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Examples of Bad Websites

Help us clean up the Internet!

Submit your own bad websites.

There are countless examples of embarrassing website designs and development out there. These are the latest examples we have discovered. For each site below we provide a brief analysis to assist you in avoiding the same pitfalls.

After looking at the websites and critiques below, please visit our free advice area.

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FloGo

Example of a bad website: FloGo

When this boogersite was submitted, we thought it sounded like a drainage company.  Not so!  This website is for an electronic system that replaces the good ol' "Next, please!" human interface.

To illustrate this, there is animation on the landing page of identical lime green figures that move in supposed efficiency to the head of the line, and then get served.  Watch more closely. When the greenie at the head of the line moves forward toward an illuminated light, the rest of the greenies in line disappear.  Now, we don't know about you - but what we'd like to see is a system that makes everyone in FRONT of us in line disappear.

What can we say about the design?  It's old.  The subpages don't retain the nav, the colors/style is not consistent, and there is no way to order the product online. 

If this company is still in business, it seems to be time to invest in a new website and some new product photos.

 



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J&L Fasteners

Example of a bad website: J&L Fasteners

There's not a lot to pick on here, other than the fact that this site was submitted months ago - and is still under construction.  Why put it out there if it's not finished?

Your company website needs to portray an image of quality and reliability.  Consider your choices as a consumer  - if you searched for a particular product or service, and began clicking on the search results one by one...would you linger on a website that was under construction?  Probably not. 

If your company has a website - go take a look at it.  Before you do, try to let go of your familiarity with it.  If you were a stranger to your business - would you find your website appealing and up-to-date?  Would you be able to find what you were looking for without getting frustrated?  Would you recommend the site to others?  If the answer to any of these questions is an uncomfortable 'not really', contact our sponsor.



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Psychic Temple Online

Example of a bad website: Psychic Temple Online

Here's a question for you:  Would a good psychic know their website was going to appear on boogersite?  We think so, which makes it puzzling why this boogersite has not already been redone.

Aside from the obvious issue with the logo, there is a crazy mix of text with text-as-image here.  Why do people do that?  If you've got some designy oddball font, you need to publish it as an image so it can be displayed in all browsers, that's why.  It doesn't seem to have been necessary here.  Also note that the menu options change depending upon which page you are on.  As this is the Psychic Temple Online, I'd have expected some online activity, maybe an interactive Tarot reading or something.  Or - should the website have greeted us by name?!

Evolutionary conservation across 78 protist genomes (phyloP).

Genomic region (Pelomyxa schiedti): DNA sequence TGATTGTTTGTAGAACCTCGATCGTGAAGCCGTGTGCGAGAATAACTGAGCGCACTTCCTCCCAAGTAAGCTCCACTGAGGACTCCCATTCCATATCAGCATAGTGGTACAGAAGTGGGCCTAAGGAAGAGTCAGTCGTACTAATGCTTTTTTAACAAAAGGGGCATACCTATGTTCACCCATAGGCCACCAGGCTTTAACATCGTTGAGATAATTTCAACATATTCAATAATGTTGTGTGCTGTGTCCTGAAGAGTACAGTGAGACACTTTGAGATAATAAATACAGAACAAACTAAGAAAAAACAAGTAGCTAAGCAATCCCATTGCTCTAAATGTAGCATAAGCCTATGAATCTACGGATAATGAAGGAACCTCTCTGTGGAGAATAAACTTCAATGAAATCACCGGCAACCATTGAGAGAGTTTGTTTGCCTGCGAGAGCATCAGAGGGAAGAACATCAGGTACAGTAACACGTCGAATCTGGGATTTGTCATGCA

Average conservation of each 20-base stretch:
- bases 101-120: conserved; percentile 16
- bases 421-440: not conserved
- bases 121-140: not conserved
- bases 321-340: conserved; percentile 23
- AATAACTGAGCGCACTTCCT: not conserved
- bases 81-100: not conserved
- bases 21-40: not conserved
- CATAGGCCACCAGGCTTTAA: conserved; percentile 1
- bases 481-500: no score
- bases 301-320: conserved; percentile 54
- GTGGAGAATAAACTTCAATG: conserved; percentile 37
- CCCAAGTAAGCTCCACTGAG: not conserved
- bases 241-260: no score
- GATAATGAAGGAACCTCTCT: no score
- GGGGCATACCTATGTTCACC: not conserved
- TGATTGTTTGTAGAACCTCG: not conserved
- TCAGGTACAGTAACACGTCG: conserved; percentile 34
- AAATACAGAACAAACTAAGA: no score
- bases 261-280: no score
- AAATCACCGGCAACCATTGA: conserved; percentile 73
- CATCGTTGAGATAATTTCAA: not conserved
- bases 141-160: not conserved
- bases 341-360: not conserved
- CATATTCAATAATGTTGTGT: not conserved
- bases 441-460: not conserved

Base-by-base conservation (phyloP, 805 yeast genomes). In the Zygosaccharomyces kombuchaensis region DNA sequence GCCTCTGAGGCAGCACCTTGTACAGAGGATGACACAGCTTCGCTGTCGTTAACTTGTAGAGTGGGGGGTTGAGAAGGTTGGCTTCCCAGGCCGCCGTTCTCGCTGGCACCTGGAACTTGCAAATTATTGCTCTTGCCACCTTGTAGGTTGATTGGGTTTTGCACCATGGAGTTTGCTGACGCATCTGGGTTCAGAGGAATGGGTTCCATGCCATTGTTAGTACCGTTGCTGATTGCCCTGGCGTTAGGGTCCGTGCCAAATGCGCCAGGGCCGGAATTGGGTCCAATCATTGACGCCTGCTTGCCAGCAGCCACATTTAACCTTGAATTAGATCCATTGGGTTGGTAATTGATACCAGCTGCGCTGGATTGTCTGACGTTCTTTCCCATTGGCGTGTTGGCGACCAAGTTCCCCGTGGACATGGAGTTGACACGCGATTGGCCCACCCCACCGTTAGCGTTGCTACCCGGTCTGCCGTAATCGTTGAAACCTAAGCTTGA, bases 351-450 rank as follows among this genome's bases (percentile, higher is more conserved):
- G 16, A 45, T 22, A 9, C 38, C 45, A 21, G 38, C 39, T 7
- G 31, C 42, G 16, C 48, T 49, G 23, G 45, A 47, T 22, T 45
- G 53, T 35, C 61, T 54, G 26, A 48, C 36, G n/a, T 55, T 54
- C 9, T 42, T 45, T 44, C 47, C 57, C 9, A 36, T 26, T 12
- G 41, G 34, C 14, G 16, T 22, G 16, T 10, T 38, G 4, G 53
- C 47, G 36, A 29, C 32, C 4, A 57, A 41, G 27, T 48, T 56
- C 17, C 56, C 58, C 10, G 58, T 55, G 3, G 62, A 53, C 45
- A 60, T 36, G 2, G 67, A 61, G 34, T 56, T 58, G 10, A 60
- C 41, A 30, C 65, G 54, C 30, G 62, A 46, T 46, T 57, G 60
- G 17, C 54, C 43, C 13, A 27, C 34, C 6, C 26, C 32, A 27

This place has won 3 Psychic Awards...but they probably already knew that.



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Stewart Electric

Example of a bad website: Stewart Electric

Okay class, what year was FP6 from...1998 maybe?  Whether you know the answer or not, you will definitely realize it's time to update a website that was created using this very old tool when you visit the recently submitted craigstewartelectrical.com. 

Firefox refuses to display many of the old-school 'design' elements, such as the WordArt 'Hot Specials', only one of many design fouls to be seen on this site.  Animated gifs, animated menu flyouts that you have to see to believe using IE, and a wavy-bouncy scrolling banner.

The Specials page invites us to 'see our web page' for further details.  I thought we already ARE on the 'web page'?  However, there is an interesting background image of a woman joyfully holding what looks to be a garage door opener.  She may or may not be standing in front of a waterfall.  What this has to do with an electrical company is not clear.  Water + electricity = all bad, right? 

Almost every 'click here for more information' leads to a broken link.  The two links we found that DO work don't open a new window, as they should.  Instead, you're taken to another company's website, which is obviously counter-productive to having visitors stay on your site and hire YOU.



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Masai Interactive

Example of a bad website: Masai Interactive

Go ahead, blink a few times.  Your first impression that this is an interactive map of a subway system is incorrect.  Well, no wonder!  "you need to download Flash 8 to view this site properly".  Come on, everyone, hop into the time machine and go back to 2005 with us!  (we should buy some Google stock while we're there...)


IF you can see the horizontal nav choices, 'Who We Are' seems to be a historical montage of unreadable business cards.  'Resources' offers a free download that won't, and 'Contact Us' is pretty unfriendly. 
A basic best practice of having your logo always link to your home page was also ignored here.  Seriously, for a company that offers "Web Sites" as one of their 'solutions', you'd think they'd have a better one of their own.



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